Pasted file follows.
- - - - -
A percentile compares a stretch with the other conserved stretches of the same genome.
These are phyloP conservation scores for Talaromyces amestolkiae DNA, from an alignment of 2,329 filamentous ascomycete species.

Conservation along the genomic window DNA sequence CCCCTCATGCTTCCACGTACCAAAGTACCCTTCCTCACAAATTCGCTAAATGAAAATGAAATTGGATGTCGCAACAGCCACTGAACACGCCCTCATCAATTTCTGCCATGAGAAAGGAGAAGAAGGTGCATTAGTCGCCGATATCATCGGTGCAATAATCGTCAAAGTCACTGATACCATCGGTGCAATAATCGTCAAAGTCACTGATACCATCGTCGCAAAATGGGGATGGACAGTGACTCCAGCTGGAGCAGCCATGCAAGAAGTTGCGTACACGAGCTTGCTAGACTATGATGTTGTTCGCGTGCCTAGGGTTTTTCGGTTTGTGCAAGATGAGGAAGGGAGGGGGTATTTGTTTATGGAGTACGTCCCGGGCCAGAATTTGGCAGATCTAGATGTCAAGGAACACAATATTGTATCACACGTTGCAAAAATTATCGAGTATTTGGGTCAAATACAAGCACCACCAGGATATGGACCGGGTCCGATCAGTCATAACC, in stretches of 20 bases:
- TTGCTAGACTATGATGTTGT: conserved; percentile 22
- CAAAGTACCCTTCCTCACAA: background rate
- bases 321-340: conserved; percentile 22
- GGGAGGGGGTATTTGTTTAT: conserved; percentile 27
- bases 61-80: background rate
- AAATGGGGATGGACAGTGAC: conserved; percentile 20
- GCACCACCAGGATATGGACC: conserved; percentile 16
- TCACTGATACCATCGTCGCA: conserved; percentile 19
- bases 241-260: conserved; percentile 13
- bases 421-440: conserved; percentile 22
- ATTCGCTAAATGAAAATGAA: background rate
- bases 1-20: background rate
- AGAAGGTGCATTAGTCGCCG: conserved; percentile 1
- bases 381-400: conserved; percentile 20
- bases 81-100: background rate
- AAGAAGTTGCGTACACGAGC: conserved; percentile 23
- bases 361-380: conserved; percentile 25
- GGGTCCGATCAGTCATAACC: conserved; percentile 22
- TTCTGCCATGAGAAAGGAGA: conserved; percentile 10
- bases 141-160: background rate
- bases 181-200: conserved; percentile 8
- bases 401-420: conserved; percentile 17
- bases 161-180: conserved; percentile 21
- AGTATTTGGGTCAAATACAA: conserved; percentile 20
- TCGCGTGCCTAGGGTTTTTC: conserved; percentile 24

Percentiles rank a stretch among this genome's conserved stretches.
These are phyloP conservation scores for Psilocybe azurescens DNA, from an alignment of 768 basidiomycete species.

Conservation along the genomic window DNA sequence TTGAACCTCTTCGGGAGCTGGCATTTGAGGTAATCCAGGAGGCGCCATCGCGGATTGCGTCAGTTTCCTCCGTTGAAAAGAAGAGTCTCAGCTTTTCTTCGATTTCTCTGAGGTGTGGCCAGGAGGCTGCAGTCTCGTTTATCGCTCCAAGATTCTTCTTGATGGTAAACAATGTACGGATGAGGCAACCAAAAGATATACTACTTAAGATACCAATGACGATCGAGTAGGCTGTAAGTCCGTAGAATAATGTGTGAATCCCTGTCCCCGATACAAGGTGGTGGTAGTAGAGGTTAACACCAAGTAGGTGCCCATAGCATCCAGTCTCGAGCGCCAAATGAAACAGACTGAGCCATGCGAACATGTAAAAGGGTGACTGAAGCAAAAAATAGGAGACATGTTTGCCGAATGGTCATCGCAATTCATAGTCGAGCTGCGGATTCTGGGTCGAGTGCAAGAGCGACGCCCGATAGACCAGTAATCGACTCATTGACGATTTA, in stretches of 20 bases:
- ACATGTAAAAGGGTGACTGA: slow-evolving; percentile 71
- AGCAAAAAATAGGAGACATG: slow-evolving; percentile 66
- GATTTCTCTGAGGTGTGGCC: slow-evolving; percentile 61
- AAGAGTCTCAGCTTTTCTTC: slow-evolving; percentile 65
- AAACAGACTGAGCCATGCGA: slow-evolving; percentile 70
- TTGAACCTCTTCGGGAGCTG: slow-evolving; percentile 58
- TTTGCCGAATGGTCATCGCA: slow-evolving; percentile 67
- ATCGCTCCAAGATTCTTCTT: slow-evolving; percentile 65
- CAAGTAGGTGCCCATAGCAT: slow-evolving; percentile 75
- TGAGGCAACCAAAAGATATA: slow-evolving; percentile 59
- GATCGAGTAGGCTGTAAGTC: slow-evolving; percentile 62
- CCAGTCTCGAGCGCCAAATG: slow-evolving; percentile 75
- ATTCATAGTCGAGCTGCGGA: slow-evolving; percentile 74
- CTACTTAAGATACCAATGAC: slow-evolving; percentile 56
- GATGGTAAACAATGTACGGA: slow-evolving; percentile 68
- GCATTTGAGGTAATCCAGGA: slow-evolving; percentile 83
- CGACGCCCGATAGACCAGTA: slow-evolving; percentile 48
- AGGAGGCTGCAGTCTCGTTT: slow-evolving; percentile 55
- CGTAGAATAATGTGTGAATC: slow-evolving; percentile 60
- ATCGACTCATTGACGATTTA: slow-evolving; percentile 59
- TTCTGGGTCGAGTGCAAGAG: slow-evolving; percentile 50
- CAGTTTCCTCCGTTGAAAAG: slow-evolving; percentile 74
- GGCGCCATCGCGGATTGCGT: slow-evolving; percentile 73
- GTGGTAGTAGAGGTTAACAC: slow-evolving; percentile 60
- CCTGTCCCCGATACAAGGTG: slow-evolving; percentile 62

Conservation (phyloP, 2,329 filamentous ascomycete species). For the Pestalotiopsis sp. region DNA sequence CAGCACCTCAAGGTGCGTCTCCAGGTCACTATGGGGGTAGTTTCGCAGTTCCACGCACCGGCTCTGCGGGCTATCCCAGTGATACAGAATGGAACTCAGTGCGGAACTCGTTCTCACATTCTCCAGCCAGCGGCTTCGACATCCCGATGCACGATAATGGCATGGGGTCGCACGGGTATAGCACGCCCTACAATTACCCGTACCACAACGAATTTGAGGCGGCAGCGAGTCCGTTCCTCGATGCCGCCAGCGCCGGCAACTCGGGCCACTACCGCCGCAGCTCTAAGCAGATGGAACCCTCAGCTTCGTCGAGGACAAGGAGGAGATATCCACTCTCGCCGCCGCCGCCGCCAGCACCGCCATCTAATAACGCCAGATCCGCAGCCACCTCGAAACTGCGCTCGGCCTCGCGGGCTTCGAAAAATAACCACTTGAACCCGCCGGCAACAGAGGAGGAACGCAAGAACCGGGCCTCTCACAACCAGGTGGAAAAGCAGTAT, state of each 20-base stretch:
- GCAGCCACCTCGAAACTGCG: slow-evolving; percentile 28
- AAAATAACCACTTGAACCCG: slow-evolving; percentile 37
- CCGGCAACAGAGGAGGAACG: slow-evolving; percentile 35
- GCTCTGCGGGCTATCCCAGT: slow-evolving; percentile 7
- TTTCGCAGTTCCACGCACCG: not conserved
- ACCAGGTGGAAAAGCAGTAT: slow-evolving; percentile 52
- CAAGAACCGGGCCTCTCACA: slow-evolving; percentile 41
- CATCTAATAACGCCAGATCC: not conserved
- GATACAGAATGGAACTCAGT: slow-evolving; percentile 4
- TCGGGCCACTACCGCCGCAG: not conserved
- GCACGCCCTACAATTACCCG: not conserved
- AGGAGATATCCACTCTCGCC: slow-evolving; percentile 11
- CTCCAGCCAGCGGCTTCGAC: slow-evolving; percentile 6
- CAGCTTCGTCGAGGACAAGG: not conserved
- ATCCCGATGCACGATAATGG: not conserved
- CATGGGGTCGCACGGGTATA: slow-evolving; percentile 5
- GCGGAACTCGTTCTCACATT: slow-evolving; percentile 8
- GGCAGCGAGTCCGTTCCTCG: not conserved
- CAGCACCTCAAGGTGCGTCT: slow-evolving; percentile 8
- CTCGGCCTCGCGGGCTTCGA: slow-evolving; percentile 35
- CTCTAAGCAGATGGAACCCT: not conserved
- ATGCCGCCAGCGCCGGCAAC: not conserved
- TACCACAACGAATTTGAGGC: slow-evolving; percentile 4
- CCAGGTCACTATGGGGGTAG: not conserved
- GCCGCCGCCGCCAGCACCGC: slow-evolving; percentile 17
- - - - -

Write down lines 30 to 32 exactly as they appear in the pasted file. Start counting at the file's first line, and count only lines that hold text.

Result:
These are phyloP conservation scores for Psilocybe azurescens DNA, from an alignment of 768 basidiomycete species.

Conservation along the genomic window DNA sequence TTGAACCTCTTCGGGAGCTGGCATTTGAGGTAATCCAGGAGGCGCCATCGCGGATTGCGTCAGTTTCCTCCGTTGAAAAGAAGAGTCTCAGCTTTTCTTCGATTTCTCTGAGGTGTGGCCAGGAGGCTGCAGTCTCGTTTATCGCTCCAAGATTCTTCTTGATGGTAAACAATGTACGGATGAGGCAACCAAAAGATATACTACTTAAGATACCAATGACGATCGAGTAGGCTGTAAGTCCGTAGAATAATGTGTGAATCCCTGTCCCCGATACAAGGTGGTGGTAGTAGAGGTTAACACCAAGTAGGTGCCCATAGCATCCAGTCTCGAGCGCCAAATGAAACAGACTGAGCCATGCGAACATGTAAAAGGGTGACTGAAGCAAAAAATAGGAGACATGTTTGCCGAATGGTCATCGCAATTCATAGTCGAGCTGCGGATTCTGGGTCGAGTGCAAGAGCGACGCCCGATAGACCAGTAATCGACTCATTGACGATTTA, in stretches of 20 bases:
- ACATGTAAAAGGGTGACTGA: slow-evolving; percentile 71